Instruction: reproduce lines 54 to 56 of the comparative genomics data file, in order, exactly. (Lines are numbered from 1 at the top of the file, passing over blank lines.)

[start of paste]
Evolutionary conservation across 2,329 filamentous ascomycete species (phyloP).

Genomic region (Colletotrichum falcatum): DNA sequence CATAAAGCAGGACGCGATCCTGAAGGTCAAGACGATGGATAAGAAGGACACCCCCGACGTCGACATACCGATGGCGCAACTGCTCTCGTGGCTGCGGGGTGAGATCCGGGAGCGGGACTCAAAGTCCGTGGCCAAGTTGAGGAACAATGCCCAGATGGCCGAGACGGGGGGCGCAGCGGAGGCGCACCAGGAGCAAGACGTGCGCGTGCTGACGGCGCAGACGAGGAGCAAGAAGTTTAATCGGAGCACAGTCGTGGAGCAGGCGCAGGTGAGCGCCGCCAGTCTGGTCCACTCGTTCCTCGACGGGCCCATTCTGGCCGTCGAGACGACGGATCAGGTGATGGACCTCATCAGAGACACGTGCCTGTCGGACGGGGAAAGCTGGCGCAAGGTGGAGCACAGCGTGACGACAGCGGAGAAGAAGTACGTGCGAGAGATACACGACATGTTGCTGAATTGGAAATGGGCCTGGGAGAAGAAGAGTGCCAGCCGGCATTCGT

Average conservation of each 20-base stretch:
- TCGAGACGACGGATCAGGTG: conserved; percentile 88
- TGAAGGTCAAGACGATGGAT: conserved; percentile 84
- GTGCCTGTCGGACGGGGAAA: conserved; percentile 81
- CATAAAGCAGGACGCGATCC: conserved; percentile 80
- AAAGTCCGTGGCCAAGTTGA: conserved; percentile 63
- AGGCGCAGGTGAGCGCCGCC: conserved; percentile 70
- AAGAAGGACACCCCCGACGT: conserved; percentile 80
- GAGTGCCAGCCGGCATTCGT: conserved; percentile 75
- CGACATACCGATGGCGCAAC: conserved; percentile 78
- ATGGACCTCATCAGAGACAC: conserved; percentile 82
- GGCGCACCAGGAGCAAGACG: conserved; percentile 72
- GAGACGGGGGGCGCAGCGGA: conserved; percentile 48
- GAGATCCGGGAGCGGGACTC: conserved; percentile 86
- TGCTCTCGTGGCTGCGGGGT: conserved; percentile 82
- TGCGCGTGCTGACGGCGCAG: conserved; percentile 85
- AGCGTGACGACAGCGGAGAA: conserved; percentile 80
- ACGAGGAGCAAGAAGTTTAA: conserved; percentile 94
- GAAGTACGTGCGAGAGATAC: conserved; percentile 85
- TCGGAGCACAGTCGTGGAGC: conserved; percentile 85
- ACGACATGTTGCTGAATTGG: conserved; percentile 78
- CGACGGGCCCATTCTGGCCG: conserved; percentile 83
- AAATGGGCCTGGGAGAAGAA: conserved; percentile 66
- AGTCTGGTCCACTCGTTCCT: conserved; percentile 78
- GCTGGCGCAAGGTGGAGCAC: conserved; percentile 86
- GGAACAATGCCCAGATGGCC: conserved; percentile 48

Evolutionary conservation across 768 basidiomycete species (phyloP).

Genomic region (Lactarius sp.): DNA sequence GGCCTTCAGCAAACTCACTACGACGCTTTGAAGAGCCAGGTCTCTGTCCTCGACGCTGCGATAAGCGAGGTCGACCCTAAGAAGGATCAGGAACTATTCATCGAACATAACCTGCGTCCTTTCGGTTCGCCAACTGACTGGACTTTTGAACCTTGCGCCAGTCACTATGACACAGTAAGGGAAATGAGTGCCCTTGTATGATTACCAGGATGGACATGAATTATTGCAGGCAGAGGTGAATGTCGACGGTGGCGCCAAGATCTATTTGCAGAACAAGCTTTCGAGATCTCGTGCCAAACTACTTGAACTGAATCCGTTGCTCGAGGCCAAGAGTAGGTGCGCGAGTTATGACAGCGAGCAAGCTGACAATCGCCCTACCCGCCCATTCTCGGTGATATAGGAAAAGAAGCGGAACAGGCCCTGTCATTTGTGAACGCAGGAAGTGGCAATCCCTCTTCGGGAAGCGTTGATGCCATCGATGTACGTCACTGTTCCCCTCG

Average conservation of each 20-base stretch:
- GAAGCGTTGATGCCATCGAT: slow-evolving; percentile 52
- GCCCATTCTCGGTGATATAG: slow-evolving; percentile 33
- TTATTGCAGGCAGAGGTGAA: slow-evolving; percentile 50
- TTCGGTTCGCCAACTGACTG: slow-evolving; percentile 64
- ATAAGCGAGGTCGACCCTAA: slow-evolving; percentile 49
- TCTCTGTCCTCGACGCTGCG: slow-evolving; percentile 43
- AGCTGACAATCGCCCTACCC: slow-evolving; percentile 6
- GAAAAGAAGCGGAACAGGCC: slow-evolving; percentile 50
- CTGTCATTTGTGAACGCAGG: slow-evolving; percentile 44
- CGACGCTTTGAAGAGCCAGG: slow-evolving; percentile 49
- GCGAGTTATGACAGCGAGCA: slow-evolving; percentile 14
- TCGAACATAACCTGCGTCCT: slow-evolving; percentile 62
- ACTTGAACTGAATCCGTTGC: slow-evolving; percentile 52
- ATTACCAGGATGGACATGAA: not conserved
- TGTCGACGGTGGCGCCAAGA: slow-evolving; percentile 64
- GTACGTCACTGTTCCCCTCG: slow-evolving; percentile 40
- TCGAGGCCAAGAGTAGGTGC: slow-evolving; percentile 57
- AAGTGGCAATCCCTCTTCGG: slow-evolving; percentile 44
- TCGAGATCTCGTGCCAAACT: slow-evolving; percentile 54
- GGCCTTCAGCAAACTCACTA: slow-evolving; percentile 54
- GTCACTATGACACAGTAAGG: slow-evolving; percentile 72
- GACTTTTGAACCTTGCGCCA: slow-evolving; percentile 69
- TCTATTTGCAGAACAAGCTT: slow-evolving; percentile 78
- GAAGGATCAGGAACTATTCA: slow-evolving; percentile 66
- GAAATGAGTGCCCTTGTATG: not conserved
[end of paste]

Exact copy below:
- TCTATTTGCAGAACAAGCTT: slow-evolving; percentile 78
- GAAGGATCAGGAACTATTCA: slow-evolving; percentile 66
- GAAATGAGTGCCCTTGTATG: not conserved